Saturday, August 7, 2010

Brian Evenson's "Baby Leg"

The literary magazine New York Tyrant recently published Brian Evenson's novella "Baby Leg" in a limited edition with finger painting by the author on the white linen cover around Eric Hanson's bronze embossed illustration.

After having just reviewed Charles Bowden's, Alice Brigg's, and Kelly Leslie's Dreamland (for the Summer 2010 Bloomsbury Review) -- a book whose troubled pleasures are made possible through the interplay of images and text as set up dialectically by the book designer, I was already thinking about books as more than places where words can be read when my copy of "Baby Leg" arrived.

Evenson's book of stories called "Fugue State" (Coffee House Press, 2009) was rich with illustrations, and even a graphic version of a story, by Zak Sally (see my post of July 28, 2009), so the "Baby Leg" collaboration isn't new. But it is provocative. A book on whose cover the author has pressed paint-covered fingers? Books already have a fetish character for many readers. This book is a fetish.

As the cover image makes clear, we're talking here about a woman with one regular and one baby leg, a woman who appears in the recurring dreams and perhaps recurring realities of the character named Kraus.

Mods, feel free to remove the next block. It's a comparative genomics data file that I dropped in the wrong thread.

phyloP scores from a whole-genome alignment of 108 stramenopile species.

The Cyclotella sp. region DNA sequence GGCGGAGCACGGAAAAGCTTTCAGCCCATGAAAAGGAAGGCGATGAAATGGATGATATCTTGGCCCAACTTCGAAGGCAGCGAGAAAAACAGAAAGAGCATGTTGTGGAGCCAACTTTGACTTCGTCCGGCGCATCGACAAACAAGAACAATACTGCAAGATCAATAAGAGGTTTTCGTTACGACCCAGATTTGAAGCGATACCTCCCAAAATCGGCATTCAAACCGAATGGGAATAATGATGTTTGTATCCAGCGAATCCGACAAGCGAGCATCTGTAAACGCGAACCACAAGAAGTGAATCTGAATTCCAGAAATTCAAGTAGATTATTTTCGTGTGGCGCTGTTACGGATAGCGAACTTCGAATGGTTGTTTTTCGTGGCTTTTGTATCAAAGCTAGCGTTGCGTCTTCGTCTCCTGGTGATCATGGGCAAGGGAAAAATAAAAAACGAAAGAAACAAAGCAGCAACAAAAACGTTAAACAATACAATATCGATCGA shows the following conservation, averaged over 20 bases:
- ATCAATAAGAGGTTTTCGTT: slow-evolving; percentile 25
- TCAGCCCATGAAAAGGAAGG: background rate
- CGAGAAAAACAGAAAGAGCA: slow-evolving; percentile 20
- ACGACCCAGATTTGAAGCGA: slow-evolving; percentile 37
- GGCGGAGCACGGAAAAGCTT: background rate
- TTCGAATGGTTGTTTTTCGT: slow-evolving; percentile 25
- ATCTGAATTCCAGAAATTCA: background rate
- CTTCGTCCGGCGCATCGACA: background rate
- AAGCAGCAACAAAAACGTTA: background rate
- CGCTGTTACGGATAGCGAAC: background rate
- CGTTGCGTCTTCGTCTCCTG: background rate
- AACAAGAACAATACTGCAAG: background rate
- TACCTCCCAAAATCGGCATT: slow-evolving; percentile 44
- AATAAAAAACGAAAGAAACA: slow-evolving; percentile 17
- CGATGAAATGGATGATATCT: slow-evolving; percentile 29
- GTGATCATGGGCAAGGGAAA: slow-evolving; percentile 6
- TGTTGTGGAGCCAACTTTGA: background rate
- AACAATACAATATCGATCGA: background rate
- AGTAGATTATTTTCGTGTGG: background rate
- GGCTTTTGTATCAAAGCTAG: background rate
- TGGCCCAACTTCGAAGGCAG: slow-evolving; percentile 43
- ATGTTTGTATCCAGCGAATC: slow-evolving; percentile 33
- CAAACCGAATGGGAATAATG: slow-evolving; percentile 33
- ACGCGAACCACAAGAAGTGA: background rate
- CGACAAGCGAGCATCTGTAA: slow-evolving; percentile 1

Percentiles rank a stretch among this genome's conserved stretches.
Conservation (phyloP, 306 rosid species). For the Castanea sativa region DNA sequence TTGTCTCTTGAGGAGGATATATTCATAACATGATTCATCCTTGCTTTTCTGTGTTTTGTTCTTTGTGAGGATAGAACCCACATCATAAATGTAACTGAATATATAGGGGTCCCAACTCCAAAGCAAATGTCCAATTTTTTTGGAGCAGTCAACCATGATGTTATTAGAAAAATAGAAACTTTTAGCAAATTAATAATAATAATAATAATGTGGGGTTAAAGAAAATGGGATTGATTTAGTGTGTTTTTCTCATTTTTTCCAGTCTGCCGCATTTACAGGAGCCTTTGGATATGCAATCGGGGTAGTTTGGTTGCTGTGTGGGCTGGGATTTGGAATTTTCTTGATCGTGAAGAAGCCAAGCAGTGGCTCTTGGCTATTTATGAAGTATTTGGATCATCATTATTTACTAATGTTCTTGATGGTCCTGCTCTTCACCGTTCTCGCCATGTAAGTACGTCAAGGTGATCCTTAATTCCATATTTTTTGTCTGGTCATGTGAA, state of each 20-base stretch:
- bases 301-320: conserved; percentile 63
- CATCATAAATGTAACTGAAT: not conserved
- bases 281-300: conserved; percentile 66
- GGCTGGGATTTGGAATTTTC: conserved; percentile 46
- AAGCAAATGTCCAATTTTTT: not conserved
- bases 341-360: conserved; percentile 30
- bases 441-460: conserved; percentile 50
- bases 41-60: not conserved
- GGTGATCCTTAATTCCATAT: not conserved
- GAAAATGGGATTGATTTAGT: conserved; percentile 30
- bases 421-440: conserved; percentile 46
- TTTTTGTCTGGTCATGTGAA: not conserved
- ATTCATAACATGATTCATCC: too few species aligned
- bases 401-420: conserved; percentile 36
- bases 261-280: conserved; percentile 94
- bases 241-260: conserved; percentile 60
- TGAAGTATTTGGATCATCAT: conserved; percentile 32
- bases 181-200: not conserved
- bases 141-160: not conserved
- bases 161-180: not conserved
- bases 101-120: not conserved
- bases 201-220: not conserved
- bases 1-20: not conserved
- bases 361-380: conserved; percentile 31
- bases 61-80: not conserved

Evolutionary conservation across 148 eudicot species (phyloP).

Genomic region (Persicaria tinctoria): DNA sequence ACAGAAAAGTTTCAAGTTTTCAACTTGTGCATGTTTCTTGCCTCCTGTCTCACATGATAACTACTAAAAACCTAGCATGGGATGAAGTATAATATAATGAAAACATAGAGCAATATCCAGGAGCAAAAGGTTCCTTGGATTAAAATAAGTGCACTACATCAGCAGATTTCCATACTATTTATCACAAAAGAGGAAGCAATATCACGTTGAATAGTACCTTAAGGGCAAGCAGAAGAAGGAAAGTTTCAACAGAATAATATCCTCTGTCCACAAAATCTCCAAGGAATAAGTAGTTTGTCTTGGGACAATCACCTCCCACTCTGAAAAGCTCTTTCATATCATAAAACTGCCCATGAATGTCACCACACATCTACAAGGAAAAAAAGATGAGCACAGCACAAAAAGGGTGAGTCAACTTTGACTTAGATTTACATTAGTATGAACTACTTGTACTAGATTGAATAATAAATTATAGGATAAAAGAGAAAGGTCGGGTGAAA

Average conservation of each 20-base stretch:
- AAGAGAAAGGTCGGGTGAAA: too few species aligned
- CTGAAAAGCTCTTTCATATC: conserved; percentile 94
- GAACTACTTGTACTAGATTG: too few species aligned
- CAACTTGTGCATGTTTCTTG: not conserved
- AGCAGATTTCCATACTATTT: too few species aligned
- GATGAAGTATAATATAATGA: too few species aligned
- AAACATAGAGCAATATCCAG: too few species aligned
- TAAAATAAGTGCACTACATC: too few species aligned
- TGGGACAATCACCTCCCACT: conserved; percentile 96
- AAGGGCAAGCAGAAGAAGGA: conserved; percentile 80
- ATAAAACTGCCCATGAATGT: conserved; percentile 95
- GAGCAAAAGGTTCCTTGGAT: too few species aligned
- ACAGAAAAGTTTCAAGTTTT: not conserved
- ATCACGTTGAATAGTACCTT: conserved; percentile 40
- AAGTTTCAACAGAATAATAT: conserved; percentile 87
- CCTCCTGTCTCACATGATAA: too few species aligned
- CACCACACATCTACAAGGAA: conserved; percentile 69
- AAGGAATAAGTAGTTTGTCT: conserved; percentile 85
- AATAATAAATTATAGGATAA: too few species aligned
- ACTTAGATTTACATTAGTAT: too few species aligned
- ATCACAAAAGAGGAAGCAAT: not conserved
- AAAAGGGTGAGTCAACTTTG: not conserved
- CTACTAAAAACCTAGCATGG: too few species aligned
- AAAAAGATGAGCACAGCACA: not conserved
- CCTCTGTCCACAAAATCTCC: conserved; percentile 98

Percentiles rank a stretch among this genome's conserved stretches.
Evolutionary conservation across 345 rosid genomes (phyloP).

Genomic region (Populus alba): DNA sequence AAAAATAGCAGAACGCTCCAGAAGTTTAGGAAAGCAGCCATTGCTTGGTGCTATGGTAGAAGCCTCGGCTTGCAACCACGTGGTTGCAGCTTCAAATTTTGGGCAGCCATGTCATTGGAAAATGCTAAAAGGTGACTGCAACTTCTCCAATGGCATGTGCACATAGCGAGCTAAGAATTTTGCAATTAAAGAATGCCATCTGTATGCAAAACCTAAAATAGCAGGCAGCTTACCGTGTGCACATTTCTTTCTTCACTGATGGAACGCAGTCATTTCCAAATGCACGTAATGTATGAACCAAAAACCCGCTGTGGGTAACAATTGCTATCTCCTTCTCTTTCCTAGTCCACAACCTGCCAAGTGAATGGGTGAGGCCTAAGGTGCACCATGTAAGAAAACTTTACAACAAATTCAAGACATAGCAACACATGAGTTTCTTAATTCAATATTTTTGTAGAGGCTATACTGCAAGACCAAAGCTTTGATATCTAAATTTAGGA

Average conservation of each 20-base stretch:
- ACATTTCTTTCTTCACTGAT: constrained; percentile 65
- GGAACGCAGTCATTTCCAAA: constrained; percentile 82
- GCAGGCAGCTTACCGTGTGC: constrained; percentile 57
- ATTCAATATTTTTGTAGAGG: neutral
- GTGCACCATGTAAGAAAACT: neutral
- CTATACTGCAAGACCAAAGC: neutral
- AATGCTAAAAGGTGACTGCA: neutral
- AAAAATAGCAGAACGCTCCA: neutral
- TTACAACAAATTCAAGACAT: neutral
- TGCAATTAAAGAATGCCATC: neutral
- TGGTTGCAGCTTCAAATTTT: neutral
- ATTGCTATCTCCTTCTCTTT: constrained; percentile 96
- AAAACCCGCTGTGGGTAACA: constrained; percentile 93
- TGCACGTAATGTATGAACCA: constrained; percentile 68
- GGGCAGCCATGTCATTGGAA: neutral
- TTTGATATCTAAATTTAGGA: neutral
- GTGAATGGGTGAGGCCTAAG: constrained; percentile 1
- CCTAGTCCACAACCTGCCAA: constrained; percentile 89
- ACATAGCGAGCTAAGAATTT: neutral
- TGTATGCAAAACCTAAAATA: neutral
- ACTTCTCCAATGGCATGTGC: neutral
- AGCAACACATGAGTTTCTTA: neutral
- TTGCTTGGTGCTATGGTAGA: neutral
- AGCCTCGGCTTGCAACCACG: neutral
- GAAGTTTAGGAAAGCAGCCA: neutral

Kraus seems to be an unwilling participant in a scientific experiment run by a man named Varner. Varner's agents track Kraus down when he escapes, and search for him when he escapes again. Kraus is often drugged and has little sense for what is real and what dreamed, although he struggles to make sense of things.

Is Baby Leg his enemy or his savior? Is she real or dreamed? What is the relationship between her baby leg and Kraus' lost hand? Between the baby leg as fetish and the book as fetish?

Part One of the novella is called Then/Now, Part Two titled Here/There. And the story is indeed an exploration of time and space as phenomenological experience. How does memory relate with reality? What does repetition mean for time?

It's likely, I think, that the story is rich with careful and surprising answers to these questions -- that's the case in Evenson's earlier work. But on first reading I'm left largely with the questions, and the questions are more than enough until I return to the book with time and patience to let repetitive readings bring out patterns.

Meaningful patterns.

Empty patterns -- because they're simply repetitive, although meaning arises through repetition.

Patterns that mean that patterns can't be trusted.

Meaning and memory, time and place, sanity and insanity.

And, of course, fetish.

Baby leg.

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